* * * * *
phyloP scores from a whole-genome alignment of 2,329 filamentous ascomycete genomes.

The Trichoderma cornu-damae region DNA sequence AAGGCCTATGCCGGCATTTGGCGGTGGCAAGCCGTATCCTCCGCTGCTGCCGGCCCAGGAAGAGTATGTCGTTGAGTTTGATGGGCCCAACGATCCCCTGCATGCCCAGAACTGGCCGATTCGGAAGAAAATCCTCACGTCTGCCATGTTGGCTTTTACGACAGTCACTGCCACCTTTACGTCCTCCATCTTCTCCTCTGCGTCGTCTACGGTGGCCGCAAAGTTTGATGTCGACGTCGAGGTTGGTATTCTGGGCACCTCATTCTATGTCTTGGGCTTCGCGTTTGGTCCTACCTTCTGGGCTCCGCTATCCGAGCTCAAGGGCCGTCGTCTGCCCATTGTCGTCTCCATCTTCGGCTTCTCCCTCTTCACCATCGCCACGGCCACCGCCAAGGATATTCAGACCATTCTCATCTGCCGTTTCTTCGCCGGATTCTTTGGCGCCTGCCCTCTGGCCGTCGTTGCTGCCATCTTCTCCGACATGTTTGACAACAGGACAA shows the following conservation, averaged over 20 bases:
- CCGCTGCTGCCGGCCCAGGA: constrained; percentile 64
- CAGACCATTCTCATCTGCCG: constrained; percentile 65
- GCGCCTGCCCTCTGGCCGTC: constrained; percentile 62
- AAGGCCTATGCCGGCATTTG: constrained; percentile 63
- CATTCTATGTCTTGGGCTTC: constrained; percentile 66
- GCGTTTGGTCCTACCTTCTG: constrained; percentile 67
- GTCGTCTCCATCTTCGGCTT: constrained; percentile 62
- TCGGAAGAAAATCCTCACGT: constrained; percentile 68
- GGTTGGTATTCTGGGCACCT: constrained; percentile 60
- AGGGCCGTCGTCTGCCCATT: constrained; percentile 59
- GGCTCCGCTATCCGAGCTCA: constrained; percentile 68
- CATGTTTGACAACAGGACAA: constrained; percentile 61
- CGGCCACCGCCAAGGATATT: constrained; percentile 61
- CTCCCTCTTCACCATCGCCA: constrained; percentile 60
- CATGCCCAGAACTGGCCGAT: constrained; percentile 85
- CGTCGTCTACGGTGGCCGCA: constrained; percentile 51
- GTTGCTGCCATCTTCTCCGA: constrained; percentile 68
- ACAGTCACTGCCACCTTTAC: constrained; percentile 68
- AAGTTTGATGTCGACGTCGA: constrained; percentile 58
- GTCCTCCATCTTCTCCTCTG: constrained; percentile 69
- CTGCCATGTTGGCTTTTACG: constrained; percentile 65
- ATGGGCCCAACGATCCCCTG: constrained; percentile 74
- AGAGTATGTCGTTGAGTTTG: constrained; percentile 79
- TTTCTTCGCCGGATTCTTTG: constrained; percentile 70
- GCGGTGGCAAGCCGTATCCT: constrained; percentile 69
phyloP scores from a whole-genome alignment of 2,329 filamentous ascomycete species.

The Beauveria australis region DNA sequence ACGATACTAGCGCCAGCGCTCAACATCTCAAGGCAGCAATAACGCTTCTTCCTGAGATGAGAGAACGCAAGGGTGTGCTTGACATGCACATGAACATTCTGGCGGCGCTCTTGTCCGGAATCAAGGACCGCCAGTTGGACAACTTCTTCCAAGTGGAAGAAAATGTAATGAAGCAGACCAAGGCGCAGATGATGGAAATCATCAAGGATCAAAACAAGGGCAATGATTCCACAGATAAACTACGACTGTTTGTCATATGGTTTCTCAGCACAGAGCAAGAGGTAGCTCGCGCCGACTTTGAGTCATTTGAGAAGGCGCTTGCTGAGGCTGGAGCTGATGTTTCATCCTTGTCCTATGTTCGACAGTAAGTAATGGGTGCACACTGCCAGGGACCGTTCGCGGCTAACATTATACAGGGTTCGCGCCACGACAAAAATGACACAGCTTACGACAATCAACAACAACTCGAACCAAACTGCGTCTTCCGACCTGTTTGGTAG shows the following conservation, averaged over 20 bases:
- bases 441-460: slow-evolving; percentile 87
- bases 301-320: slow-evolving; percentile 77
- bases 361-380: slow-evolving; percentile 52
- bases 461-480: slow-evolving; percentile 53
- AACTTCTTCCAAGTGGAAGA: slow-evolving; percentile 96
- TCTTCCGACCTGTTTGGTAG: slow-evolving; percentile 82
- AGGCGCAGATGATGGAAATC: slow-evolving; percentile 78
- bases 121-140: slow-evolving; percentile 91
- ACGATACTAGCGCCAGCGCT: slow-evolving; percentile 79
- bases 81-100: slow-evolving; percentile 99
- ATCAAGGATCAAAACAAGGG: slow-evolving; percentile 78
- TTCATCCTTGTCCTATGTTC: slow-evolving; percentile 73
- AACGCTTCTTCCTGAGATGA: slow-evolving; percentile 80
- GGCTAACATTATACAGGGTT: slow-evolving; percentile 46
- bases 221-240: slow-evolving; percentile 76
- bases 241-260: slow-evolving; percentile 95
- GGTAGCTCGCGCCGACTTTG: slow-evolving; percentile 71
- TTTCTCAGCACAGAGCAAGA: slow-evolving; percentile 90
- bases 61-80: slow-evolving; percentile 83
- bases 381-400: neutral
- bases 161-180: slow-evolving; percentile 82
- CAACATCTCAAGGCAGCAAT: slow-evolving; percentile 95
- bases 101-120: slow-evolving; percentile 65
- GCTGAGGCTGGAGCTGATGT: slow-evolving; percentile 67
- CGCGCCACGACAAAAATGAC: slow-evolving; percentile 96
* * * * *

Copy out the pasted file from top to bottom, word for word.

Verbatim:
phyloP scores from a whole-genome alignment of 2,329 filamentous ascomycete genomes.

The Trichoderma cornu-damae region DNA sequence AAGGCCTATGCCGGCATTTGGCGGTGGCAAGCCGTATCCTCCGCTGCTGCCGGCCCAGGAAGAGTATGTCGTTGAGTTTGATGGGCCCAACGATCCCCTGCATGCCCAGAACTGGCCGATTCGGAAGAAAATCCTCACGTCTGCCATGTTGGCTTTTACGACAGTCACTGCCACCTTTACGTCCTCCATCTTCTCCTCTGCGTCGTCTACGGTGGCCGCAAAGTTTGATGTCGACGTCGAGGTTGGTATTCTGGGCACCTCATTCTATGTCTTGGGCTTCGCGTTTGGTCCTACCTTCTGGGCTCCGCTATCCGAGCTCAAGGGCCGTCGTCTGCCCATTGTCGTCTCCATCTTCGGCTTCTCCCTCTTCACCATCGCCACGGCCACCGCCAAGGATATTCAGACCATTCTCATCTGCCGTTTCTTCGCCGGATTCTTTGGCGCCTGCCCTCTGGCCGTCGTTGCTGCCATCTTCTCCGACATGTTTGACAACAGGACAA shows the following conservation, averaged over 20 bases:
- CCGCTGCTGCCGGCCCAGGA: constrained; percentile 64
- CAGACCATTCTCATCTGCCG: constrained; percentile 65
- GCGCCTGCCCTCTGGCCGTC: constrained; percentile 62
- AAGGCCTATGCCGGCATTTG: constrained; percentile 63
- CATTCTATGTCTTGGGCTTC: constrained; percentile 66
- GCGTTTGGTCCTACCTTCTG: constrained; percentile 67
- GTCGTCTCCATCTTCGGCTT: constrained; percentile 62
- TCGGAAGAAAATCCTCACGT: constrained; percentile 68
- GGTTGGTATTCTGGGCACCT: constrained; percentile 60
- AGGGCCGTCGTCTGCCCATT: constrained; percentile 59
- GGCTCCGCTATCCGAGCTCA: constrained; percentile 68
- CATGTTTGACAACAGGACAA: constrained; percentile 61
- CGGCCACCGCCAAGGATATT: constrained; percentile 61
- CTCCCTCTTCACCATCGCCA: constrained; percentile 60
- CATGCCCAGAACTGGCCGAT: constrained; percentile 85
- CGTCGTCTACGGTGGCCGCA: constrained; percentile 51
- GTTGCTGCCATCTTCTCCGA: constrained; percentile 68
- ACAGTCACTGCCACCTTTAC: constrained; percentile 68
- AAGTTTGATGTCGACGTCGA: constrained; percentile 58
- GTCCTCCATCTTCTCCTCTG: constrained; percentile 69
- CTGCCATGTTGGCTTTTACG: constrained; percentile 65
- ATGGGCCCAACGATCCCCTG: constrained; percentile 74
- AGAGTATGTCGTTGAGTTTG: constrained; percentile 79
- TTTCTTCGCCGGATTCTTTG: constrained; percentile 70
- GCGGTGGCAAGCCGTATCCT: constrained; percentile 69
phyloP scores from a whole-genome alignment of 2,329 filamentous ascomycete species.

The Beauveria australis region DNA sequence ACGATACTAGCGCCAGCGCTCAACATCTCAAGGCAGCAATAACGCTTCTTCCTGAGATGAGAGAACGCAAGGGTGTGCTTGACATGCACATGAACATTCTGGCGGCGCTCTTGTCCGGAATCAAGGACCGCCAGTTGGACAACTTCTTCCAAGTGGAAGAAAATGTAATGAAGCAGACCAAGGCGCAGATGATGGAAATCATCAAGGATCAAAACAAGGGCAATGATTCCACAGATAAACTACGACTGTTTGTCATATGGTTTCTCAGCACAGAGCAAGAGGTAGCTCGCGCCGACTTTGAGTCATTTGAGAAGGCGCTTGCTGAGGCTGGAGCTGATGTTTCATCCTTGTCCTATGTTCGACAGTAAGTAATGGGTGCACACTGCCAGGGACCGTTCGCGGCTAACATTATACAGGGTTCGCGCCACGACAAAAATGACACAGCTTACGACAATCAACAACAACTCGAACCAAACTGCGTCTTCCGACCTGTTTGGTAG shows the following conservation, averaged over 20 bases:
- bases 441-460: slow-evolving; percentile 87
- bases 301-320: slow-evolving; percentile 77
- bases 361-380: slow-evolving; percentile 52
- bases 461-480: slow-evolving; percentile 53
- AACTTCTTCCAAGTGGAAGA: slow-evolving; percentile 96
- TCTTCCGACCTGTTTGGTAG: slow-evolving; percentile 82
- AGGCGCAGATGATGGAAATC: slow-evolving; percentile 78
- bases 121-140: slow-evolving; percentile 91
- ACGATACTAGCGCCAGCGCT: slow-evolving; percentile 79
- bases 81-100: slow-evolving; percentile 99
- ATCAAGGATCAAAACAAGGG: slow-evolving; percentile 78
- TTCATCCTTGTCCTATGTTC: slow-evolving; percentile 73
- AACGCTTCTTCCTGAGATGA: slow-evolving; percentile 80
- GGCTAACATTATACAGGGTT: slow-evolving; percentile 46
- bases 221-240: slow-evolving; percentile 76
- bases 241-260: slow-evolving; percentile 95
- GGTAGCTCGCGCCGACTTTG: slow-evolving; percentile 71
- TTTCTCAGCACAGAGCAAGA: slow-evolving; percentile 90
- bases 61-80: slow-evolving; percentile 83
- bases 381-400: neutral
- bases 161-180: slow-evolving; percentile 82
- CAACATCTCAAGGCAGCAAT: slow-evolving; percentile 95
- bases 101-120: slow-evolving; percentile 65
- GCTGAGGCTGGAGCTGATGT: slow-evolving; percentile 67
- CGCGCCACGACAAAAATGAC: slow-evolving; percentile 96